Further, the presiding officer or one of the polling officers can always press the 'close' button as soon as they see intruders in the polling station. It is not possible to record any vote once the 'close' button is pressed.

So, briefly, what are the benefits of using the EVM?

This is a state-of-the-art election process, simple to install and operate. There is no scope for invalid votes and assures total secrecy of polling data. It facilitates quick and accurate counting, making it possible to declare the results the same evening. The machine can be reused by simply resetting it. It puts an end to the huge expenditure on printing, storing, and transporting ballot papers. It is also environment-friendly because it eliminates paperwork.

Who devised them?

The EVM has been designed by the Election Commission in collaboration with two public sector undertakings -- Bharat Electronics Ltd, Bangalore, and Electronics Corporation of India Ltd, Hyderabad -- after a series of meetings, prototypes, and extensive field trials. The EVMs are now manufactured by these two undertakings.

How many EVMs does the Election Commission have?

The Commission has nearly 600,000 EVMs and is procuring an additional 200,000 EVMs for use in the forthcoming election.

What happens if the power goes off or there is no electricity in a particular area?

EVMs are powered by an ordinary 6 volt alkaline battery manufactured by BEL and ECIL. Therefore, even in areas with no power connections, they can be used.

Don't the EVM need to be stored and used in air-conditioned rooms?

There is no need to air-condition the room/hall where EVMs are stored. What is required is only to keep the room/hall free from dust, dampness and rodents as in the case of ballot boxes.

What happens if the EVM in a particular polling station goes out of order?

An officer with spare EVMs is assigned to cover 10 polling stations on election day. He can quickly replace the out-of-order machine with a new one.

The votes recorded until the EVM went out of order will be safe in the memory of the control unit and can be retrieved at the time of counting.

When was the EVM first introduced in elections?

The EVM were first used in India almost two decades ago in the North Paravur assembly by-election in Kerala. The loser, A C Jose, successfully challenged the result and the courts ordered a re-election, though not on the grounds of tampering with the machines.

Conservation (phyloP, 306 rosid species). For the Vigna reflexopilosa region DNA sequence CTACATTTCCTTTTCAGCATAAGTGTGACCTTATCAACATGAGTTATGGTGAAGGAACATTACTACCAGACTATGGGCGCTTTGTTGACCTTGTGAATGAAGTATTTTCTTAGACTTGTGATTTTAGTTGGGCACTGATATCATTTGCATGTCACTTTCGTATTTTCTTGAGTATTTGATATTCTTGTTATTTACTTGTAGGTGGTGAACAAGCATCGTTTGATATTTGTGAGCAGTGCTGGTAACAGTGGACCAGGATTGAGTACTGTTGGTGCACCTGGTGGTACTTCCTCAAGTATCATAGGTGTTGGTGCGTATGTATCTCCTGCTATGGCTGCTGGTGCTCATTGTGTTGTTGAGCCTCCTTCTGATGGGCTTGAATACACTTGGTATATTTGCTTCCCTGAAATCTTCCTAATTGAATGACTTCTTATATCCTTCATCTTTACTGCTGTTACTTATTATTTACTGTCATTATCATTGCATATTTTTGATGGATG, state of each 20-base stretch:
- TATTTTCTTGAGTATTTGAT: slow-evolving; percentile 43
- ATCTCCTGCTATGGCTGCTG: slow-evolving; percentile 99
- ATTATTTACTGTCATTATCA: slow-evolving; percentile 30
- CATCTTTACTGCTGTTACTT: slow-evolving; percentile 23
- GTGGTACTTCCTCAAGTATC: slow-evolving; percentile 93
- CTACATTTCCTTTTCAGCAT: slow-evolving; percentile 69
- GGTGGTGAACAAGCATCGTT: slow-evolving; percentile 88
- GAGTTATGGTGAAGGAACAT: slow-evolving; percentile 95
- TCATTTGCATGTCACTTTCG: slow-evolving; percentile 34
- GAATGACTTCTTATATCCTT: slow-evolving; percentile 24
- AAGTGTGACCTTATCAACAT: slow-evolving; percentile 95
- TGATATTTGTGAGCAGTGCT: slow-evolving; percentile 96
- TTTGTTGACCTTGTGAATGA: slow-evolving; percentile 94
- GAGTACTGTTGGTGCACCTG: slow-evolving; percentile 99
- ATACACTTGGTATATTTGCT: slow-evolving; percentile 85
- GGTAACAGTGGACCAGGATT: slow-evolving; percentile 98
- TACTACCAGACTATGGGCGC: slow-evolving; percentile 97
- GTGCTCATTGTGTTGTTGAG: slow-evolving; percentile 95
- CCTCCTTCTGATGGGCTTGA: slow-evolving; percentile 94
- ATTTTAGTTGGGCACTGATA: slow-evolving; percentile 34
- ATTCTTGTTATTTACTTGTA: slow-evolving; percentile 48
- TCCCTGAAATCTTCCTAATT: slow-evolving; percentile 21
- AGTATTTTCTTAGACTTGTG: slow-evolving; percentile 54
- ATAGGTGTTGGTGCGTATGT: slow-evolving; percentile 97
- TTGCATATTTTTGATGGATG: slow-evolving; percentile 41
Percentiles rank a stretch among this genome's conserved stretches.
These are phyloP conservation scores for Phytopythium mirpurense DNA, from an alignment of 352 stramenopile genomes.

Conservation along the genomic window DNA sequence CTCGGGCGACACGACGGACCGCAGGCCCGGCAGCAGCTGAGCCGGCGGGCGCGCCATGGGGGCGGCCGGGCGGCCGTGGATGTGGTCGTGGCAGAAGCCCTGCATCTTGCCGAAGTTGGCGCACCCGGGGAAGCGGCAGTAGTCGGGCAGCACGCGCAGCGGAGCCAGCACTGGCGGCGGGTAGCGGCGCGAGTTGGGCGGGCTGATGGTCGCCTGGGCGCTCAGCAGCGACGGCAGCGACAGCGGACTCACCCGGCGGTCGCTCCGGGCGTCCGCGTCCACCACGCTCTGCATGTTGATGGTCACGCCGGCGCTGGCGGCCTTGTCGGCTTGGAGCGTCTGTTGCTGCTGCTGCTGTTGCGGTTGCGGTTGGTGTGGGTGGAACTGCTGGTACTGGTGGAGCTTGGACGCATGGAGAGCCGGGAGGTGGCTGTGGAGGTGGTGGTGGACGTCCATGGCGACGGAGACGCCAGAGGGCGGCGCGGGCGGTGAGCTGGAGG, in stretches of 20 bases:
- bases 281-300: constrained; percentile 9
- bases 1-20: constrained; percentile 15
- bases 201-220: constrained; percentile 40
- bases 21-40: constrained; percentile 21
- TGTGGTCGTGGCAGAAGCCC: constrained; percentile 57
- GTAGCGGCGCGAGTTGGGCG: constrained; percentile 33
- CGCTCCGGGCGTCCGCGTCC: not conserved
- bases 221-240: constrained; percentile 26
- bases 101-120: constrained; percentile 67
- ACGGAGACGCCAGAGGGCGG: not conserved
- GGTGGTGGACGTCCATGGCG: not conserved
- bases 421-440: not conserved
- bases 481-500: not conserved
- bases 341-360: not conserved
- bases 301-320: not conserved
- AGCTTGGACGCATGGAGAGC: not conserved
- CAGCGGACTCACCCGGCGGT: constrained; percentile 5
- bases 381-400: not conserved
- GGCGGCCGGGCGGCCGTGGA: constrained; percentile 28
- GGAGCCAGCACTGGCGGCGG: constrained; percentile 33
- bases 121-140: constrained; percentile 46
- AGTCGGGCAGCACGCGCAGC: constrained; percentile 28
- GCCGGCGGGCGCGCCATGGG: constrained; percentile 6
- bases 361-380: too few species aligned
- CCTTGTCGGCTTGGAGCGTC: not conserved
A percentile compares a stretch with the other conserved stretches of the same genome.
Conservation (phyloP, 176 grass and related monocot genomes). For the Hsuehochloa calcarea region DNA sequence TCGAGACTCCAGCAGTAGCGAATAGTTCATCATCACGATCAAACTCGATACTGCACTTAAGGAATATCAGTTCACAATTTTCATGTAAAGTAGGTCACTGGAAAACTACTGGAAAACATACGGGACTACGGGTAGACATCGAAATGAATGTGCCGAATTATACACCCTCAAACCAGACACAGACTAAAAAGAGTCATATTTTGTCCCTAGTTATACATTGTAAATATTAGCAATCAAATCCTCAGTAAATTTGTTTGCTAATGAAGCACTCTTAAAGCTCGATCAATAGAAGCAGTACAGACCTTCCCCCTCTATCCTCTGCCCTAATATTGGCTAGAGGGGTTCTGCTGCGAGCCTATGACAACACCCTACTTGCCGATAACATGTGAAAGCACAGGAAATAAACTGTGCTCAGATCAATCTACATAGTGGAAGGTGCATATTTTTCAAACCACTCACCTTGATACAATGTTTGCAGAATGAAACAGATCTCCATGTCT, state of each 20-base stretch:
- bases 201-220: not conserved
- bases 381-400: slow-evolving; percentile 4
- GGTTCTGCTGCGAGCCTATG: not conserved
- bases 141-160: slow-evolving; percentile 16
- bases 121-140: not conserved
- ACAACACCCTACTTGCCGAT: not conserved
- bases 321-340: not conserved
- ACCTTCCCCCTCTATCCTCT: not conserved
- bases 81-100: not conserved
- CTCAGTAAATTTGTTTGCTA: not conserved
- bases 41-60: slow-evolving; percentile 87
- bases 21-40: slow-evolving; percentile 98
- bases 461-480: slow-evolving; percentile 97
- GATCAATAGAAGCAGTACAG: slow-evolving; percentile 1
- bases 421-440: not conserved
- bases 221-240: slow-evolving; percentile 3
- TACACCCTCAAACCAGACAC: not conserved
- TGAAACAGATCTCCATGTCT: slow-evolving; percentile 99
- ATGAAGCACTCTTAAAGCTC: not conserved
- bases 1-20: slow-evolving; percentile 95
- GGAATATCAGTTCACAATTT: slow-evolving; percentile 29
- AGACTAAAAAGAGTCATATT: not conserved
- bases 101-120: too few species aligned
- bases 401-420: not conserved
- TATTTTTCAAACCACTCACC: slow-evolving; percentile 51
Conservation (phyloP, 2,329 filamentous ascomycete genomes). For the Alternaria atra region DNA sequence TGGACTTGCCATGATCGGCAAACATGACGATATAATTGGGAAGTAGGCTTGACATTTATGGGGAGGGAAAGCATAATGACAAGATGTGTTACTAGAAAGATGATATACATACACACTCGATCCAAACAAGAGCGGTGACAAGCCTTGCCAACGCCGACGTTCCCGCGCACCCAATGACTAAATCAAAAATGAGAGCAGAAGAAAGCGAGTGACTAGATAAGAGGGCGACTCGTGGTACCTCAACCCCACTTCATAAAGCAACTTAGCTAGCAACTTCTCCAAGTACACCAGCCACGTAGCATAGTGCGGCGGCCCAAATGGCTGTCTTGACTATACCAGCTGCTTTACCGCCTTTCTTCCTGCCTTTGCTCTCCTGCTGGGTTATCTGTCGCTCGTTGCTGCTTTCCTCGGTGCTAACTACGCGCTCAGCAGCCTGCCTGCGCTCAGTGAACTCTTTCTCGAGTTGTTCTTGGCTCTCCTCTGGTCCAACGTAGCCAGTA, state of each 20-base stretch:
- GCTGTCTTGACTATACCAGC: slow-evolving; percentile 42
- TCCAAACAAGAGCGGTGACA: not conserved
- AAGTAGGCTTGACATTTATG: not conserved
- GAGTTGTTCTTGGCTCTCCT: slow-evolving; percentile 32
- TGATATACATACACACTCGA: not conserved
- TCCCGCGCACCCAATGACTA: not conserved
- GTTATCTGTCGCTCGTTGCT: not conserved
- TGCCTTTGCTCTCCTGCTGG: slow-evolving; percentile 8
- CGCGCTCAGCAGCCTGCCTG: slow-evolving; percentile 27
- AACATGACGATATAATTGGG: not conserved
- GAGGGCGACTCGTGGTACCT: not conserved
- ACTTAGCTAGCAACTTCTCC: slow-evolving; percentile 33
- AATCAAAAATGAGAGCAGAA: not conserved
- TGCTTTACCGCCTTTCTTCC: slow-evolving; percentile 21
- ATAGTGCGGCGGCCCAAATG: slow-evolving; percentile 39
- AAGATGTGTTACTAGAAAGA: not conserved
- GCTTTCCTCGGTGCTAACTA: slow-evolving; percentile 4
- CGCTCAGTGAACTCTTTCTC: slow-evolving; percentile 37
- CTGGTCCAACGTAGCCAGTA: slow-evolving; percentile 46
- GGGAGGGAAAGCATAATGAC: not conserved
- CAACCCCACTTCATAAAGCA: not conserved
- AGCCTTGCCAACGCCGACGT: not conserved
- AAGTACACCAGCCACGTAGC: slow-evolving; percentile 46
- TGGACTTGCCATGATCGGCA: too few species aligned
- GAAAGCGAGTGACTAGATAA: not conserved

EVMs manufactured in 1989-1990 were used on an experimental basis in 16 assembly constituencies in the states of Madhya Pradesh (5) and Rajasthan (5) and the National Capital Territory of Delhi (6) during the elections to the respective legislative assemblies in November 1998.

What is the cost of these machines? Is it not too expensive to use EVMs?

The cost per EVM (one control unit, one balloting unit, and one battery) was Rs 5,500 at the time the machines were bought in 1989-1990. Though the initial investment is rather heavy, this is more than neutralised by the money saved in printing ballot papers in lakhs and storing and transporting them, and the substantial reduction in the counting staff required and the remuneration paid to them.

A sizeable section of the population being illiterate, will EVMs not pose a problem?

Voting by EVM is simpler than the conventional system, where you had to put the voting mark on or near the symbol of the candidate of your choice, fold the paper first vertically and then horizontally, and insert it in the ballot box. Now, you just have to press the blue button against the candidate and symbol of your choice and the vote is recorded. Rural and illiterate populations have had no difficulty in recording their votes and have, in fact, welcomed the use of EVMs.

Is it possible to use EVMs for simultaneous elections to Parliament and the state legislative assemblies?

Yes. The EVM has been designed with this requirement in view.

Does the use of the EVM slow down the pace of polling because of the five votes a minute limit?

No. In fact, the pace is quickened because it is no longer necessary for the voter to first unfold the ballot paper, mark his preference, then fold it again, go to the place where the ballot box is kept, drop it into the box, and push it in. Now, all that he has to do is go to the balloting unit and press the button next to the candidate and symbol of his choice.

With ballot boxes, counting is done after mixing the ballot papers. Is it possible to adopt this system when EVMs are used?

The normal rule is to count the votes polling station-wise. This is what is done when EVMs are used. The mixing method is used only in constituencies specially notified by the Election Commission. Even in such cases, the result from each EVM is fed into a master counting machine, in which case only the total result of an assembly/parliamentary constituency will be known and not the result in each polling station.

How long can the control unit store the result in its memory?

The control unit can store the result for 10 years or even longer.